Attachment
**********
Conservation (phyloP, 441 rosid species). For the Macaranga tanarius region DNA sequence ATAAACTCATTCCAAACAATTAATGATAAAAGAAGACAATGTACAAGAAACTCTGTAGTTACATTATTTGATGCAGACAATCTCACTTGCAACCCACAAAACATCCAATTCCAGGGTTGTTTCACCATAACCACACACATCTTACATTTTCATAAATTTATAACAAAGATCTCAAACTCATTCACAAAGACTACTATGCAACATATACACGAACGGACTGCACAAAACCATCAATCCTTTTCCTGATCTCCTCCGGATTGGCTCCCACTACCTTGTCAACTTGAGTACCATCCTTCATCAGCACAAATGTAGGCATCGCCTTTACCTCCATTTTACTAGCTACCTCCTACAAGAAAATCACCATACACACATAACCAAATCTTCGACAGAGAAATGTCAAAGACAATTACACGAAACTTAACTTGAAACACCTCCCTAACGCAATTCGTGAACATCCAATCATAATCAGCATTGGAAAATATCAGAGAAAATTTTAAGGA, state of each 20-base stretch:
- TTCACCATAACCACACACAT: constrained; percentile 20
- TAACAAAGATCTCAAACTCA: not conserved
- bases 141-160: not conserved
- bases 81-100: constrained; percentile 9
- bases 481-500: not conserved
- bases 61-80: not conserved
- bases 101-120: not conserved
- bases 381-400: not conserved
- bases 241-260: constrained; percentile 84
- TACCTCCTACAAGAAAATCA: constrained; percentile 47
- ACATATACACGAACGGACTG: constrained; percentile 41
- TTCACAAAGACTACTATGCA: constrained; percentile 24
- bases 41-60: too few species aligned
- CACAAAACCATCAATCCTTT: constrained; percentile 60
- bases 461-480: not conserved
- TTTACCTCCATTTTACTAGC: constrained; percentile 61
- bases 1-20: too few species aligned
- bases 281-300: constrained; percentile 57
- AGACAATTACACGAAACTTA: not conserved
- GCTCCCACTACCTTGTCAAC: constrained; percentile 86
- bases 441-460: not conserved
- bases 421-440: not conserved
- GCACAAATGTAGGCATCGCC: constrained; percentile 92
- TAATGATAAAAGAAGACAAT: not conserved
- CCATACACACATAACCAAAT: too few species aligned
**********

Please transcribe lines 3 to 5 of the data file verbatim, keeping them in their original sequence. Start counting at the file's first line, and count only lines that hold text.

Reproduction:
- TAACAAAGATCTCAAACTCA: not conserved
- bases 141-160: not conserved
- bases 81-100: constrained; percentile 9